In light of the misinformation circulating about my vote against the FAA Reauthorization Act, many constituents have asked for an in-depth explanation of my stance. First, to set the record straight, I do support Hurricane Florence relief funding and have taken several steps to ensure that North Carolinians receive the help they need. On September 26, I voted to provide $8.8 billion to FEMA’s Disaster Relief Fund to ensure FEMA remains able to effectively assess the damage and administer disaster relief during this time of recovery. I also had signed two letters to President Trump that requested approval of North Carolina’s State of Emergency declaration and federal assistance.
That same day, I voted against the FAA Reauthorization Act because it was not a disaster relief bill—as many are incorrectly asserting—and it was nowhere close to the conservative principles that have long guided my voting. Rather, it was a Christmas tree full of many unrelated pieces of legislation that contained all sorts of bad public policy. It contained bills that would never pass on their own merits and were inserted into what was considered a “must pass” bill to reauthorize the FAA. My constituents have consistently expressed their frustration to me when members of Congressional leadership take this tactic. It is important to follow regular order and resist this manner of pushing through legislation. For these reasons, along with 22 other brave members of the House, both Republican and Democrat, I opposed the legislation.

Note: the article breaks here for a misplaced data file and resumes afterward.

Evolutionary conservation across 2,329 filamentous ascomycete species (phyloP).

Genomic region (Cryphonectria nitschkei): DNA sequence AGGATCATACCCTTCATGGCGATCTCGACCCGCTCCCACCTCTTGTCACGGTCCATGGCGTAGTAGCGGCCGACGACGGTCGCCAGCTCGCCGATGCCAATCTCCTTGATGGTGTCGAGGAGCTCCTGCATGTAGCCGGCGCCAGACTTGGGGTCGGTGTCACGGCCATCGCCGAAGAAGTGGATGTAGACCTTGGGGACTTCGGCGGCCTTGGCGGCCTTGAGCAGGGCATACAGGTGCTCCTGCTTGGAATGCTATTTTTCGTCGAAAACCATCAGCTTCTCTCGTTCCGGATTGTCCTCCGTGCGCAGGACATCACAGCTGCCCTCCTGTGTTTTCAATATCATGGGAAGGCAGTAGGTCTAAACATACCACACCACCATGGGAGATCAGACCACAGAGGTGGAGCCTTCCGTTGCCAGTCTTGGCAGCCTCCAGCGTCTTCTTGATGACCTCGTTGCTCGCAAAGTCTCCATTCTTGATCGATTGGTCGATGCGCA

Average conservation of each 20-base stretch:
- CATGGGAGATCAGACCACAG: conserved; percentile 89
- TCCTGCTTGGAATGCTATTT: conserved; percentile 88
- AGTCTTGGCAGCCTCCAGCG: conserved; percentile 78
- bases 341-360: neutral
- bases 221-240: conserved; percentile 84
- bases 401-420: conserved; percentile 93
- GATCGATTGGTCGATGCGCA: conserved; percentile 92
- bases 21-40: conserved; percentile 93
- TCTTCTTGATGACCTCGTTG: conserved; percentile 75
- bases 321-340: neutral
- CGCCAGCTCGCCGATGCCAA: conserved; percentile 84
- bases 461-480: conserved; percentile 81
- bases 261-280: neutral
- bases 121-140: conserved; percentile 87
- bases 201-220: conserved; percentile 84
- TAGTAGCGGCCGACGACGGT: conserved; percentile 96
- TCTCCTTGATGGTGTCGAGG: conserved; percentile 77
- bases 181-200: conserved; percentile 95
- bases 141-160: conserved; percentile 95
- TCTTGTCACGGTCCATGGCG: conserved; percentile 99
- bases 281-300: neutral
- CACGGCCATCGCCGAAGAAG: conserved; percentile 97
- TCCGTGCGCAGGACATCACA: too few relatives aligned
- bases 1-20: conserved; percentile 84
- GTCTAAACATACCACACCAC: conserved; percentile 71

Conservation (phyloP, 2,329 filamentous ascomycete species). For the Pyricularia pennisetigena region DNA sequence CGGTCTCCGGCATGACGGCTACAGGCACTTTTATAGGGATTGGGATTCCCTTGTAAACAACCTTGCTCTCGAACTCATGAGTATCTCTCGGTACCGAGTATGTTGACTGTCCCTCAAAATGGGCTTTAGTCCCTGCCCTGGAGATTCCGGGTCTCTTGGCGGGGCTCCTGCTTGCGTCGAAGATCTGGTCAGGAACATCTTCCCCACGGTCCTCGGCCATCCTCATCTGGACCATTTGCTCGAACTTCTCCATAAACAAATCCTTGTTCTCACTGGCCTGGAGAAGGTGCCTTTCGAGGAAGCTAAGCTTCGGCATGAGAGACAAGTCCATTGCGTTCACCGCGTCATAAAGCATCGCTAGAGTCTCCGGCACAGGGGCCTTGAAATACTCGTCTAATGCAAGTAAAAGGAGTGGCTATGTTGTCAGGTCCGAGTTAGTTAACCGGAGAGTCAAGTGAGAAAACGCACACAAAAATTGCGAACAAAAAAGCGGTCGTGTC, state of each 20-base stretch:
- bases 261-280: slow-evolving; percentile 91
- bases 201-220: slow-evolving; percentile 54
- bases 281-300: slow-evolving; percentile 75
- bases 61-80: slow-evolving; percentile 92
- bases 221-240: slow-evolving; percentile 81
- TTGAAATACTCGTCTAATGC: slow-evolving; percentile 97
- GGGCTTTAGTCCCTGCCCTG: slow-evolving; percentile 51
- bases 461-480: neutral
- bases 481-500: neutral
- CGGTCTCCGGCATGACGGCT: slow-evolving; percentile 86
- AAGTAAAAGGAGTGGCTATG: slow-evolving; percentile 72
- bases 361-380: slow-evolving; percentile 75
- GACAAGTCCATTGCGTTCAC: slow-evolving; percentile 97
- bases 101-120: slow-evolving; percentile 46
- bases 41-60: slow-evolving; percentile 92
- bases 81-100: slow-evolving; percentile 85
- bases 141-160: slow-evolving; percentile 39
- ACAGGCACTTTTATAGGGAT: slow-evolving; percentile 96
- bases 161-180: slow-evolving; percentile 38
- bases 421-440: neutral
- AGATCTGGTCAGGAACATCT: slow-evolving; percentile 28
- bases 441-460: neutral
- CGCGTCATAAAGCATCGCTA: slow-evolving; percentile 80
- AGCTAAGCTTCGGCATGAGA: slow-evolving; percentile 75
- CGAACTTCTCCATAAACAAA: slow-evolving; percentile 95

Among the terrible policies in the FAA bill, a couple of pieces of crony capitalism stand out. One such provision subsidizes private sector investments in foreign nations, putting taxpayers on the hook for risky investments similar to the Ex-Im Bank which I have long opposed. Another was the BUILD Act, which establishes a mandatory fee for concrete masonry products to enable government-aided advertising.
What is being touted as ‘disaster relief,’ is an appropriation for the Community Development Block Grant (CBDG) program that will not support immediate relief projects. These funds are often not available for 12-18 months after the disaster, and it is a disservice to victims to place them in the category of ‘disaster relief.’ As we learned with Hurricane Sandy, these funds will be used years down the road to fund unrelated pet projects. Furthermore, these kinds of grants are notorious for performing extremely poorly for taxpayers. In fact, there are still $700 million CBDG funds unaccounted for after Hurricane Katrina 14 years ago.
I want hard-working taxpayers’ dollars to be spent wisely and to help the people who need help. CDBG does neither of these effectively. Going forward, I will continue to work with my colleagues to provide meaningful disaster relief to those harmed by Hurricane Florence as I have done in the past.